Vitamin C Lowers Risk of Bladder Cancer
Researchers at the Fred Hutchinson Cancer Research Center report that vitamin C supplementation is highly effective in reducing the risk of bladder cancer. Their study involved 262 patients with bladder cancer (Caucasians aged 45-65 years) and 405 matched controls. The researchers determined, through the use of food frequency questionnaires and telephone interviews, that people who had supplemented with at least 500mg of vitamin C daily for 10 years had a 60 per cent lower risk of developing bladder cancer than did people who had not supplemented. Supplementation with multivitamins was also found to be highly beneficial with long-term users having a 60 per cent lower risk as well. Regular consumption of a diet rich in fruit and vegetables cuts the risk of bladder cancer in half whereas increased consumption of fried foods more than doubled it. Vitamin A (retinol), but not beta-carotene or other carotenes, was also found to be somewhat protective against the development of bladder cancer.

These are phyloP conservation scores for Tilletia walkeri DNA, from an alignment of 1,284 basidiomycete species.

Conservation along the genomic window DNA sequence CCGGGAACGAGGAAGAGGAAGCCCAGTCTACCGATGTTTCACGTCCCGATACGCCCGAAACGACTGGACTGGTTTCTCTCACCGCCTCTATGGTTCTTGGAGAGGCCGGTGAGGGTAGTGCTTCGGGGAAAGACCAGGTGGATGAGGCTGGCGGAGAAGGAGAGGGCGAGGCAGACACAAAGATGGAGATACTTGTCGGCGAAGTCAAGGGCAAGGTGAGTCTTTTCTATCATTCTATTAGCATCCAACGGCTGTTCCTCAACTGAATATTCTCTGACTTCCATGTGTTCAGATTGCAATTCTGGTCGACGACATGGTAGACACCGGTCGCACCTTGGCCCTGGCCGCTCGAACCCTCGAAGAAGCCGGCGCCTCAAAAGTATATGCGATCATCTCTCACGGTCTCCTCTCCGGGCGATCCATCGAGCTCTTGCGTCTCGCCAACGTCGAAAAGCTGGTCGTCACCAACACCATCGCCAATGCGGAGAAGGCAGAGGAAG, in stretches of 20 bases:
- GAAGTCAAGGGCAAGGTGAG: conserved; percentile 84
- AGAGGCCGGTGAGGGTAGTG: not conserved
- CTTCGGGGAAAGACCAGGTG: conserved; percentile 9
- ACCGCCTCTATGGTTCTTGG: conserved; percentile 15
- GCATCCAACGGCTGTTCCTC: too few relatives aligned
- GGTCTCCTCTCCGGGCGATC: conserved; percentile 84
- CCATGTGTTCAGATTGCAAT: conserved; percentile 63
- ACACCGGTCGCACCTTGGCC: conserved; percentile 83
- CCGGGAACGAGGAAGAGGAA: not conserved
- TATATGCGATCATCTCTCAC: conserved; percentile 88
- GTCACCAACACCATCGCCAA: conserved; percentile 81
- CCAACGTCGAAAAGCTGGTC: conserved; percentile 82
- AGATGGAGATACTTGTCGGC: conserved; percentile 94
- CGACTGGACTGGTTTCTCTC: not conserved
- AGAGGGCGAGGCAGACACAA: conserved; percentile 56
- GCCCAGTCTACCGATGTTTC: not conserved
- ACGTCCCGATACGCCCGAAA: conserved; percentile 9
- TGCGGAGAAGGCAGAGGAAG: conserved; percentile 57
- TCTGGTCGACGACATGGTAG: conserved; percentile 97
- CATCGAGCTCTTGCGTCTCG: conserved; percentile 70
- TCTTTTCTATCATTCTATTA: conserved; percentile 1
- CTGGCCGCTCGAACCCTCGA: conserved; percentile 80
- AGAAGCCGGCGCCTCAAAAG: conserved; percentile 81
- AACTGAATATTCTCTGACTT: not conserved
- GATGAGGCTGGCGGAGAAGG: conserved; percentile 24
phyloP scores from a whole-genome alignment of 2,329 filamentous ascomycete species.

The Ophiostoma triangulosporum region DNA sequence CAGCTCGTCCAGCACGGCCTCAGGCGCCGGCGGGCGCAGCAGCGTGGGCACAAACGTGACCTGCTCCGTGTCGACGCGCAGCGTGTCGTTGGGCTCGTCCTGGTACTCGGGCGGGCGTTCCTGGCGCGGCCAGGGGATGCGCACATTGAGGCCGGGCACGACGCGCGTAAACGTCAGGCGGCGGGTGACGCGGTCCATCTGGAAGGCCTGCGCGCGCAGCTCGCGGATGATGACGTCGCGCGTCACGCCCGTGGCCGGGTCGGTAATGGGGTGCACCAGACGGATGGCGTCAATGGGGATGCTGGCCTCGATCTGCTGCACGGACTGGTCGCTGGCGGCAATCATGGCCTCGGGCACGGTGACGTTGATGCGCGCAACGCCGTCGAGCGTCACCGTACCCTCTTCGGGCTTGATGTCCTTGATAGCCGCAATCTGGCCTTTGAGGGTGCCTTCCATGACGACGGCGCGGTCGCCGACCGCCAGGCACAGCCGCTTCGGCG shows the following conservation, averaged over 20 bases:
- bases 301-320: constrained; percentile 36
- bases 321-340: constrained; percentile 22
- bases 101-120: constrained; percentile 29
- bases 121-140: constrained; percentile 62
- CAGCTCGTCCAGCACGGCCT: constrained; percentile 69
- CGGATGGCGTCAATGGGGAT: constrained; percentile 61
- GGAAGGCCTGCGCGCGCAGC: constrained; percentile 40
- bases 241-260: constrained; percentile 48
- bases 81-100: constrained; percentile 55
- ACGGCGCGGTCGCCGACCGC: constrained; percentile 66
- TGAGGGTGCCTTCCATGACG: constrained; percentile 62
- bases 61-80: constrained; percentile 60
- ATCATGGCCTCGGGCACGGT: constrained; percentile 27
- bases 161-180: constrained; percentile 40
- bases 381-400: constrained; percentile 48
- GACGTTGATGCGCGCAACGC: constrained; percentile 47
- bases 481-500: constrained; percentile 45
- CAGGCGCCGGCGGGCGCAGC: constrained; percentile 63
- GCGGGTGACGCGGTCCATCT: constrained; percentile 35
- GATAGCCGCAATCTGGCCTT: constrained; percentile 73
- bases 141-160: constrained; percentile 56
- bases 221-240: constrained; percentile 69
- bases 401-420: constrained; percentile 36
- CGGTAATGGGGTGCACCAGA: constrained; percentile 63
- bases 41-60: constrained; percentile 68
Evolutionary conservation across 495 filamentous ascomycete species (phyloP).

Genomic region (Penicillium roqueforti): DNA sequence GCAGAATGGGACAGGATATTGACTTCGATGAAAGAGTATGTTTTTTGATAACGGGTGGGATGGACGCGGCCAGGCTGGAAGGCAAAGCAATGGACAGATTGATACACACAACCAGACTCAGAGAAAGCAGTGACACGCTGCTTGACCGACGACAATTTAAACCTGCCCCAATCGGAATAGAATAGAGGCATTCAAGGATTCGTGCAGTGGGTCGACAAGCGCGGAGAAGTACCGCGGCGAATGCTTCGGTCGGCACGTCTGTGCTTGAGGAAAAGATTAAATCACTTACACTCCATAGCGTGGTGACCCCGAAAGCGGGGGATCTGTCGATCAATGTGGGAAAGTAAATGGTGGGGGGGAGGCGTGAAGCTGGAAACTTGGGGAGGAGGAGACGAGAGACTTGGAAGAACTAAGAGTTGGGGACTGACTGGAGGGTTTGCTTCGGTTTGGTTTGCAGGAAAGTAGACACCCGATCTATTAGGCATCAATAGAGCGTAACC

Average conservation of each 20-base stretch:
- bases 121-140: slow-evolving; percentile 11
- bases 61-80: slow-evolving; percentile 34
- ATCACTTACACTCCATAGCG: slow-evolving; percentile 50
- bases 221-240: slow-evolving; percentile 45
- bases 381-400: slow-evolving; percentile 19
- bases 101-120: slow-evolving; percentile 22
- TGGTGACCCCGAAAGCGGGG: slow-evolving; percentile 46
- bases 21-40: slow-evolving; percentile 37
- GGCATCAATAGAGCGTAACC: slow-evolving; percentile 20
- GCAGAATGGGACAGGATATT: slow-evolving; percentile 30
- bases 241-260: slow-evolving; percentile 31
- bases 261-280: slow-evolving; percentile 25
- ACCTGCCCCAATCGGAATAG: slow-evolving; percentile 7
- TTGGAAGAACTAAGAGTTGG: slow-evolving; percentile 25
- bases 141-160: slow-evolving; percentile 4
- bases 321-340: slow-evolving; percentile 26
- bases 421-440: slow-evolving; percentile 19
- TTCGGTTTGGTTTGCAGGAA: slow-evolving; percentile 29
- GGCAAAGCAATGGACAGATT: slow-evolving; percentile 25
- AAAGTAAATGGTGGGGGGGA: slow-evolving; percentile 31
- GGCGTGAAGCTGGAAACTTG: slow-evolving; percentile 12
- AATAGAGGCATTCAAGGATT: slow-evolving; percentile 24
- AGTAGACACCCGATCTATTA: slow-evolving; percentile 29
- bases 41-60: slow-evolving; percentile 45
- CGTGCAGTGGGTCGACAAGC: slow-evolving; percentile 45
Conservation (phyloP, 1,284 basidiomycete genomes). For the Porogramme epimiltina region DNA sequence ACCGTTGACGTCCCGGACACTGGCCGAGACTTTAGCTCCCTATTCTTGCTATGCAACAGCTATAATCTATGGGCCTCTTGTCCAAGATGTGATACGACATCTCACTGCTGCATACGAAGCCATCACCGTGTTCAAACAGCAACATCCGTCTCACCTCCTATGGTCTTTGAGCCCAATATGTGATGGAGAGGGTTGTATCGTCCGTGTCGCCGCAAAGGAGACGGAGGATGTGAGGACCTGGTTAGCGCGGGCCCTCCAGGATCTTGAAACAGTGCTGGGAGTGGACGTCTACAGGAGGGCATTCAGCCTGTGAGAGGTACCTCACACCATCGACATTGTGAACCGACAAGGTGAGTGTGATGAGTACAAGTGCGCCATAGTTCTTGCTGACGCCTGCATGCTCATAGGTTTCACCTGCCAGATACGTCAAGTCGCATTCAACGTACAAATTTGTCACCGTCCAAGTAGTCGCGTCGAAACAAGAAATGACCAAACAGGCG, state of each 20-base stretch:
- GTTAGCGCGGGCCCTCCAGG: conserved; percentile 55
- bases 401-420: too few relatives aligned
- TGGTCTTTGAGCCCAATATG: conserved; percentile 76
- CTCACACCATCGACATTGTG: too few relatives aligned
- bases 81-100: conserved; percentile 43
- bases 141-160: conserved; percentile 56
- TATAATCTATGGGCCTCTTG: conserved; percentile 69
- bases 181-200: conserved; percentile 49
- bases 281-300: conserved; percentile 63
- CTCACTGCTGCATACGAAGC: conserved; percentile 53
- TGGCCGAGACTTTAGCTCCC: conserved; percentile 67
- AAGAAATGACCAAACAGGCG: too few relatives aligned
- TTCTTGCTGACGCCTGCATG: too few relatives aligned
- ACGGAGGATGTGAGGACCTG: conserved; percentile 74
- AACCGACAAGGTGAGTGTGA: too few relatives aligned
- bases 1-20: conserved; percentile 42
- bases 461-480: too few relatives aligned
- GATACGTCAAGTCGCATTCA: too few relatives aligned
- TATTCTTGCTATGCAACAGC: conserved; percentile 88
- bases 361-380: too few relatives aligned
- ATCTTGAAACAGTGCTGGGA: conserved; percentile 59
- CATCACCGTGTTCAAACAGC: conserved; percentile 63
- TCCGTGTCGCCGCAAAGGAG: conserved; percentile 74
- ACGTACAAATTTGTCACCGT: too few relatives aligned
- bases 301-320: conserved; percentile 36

The researchers speculate that vitamin C in the urine may protect the bladder against oxidative inflammation of the bladder's lining and may also inhibit the formation of nitrosamines. Nitrosamines have been linked to the development of bladder cancer in several studies.
Article copyright Canadian Health Reform Products Ltd.
By Hans R. Larsen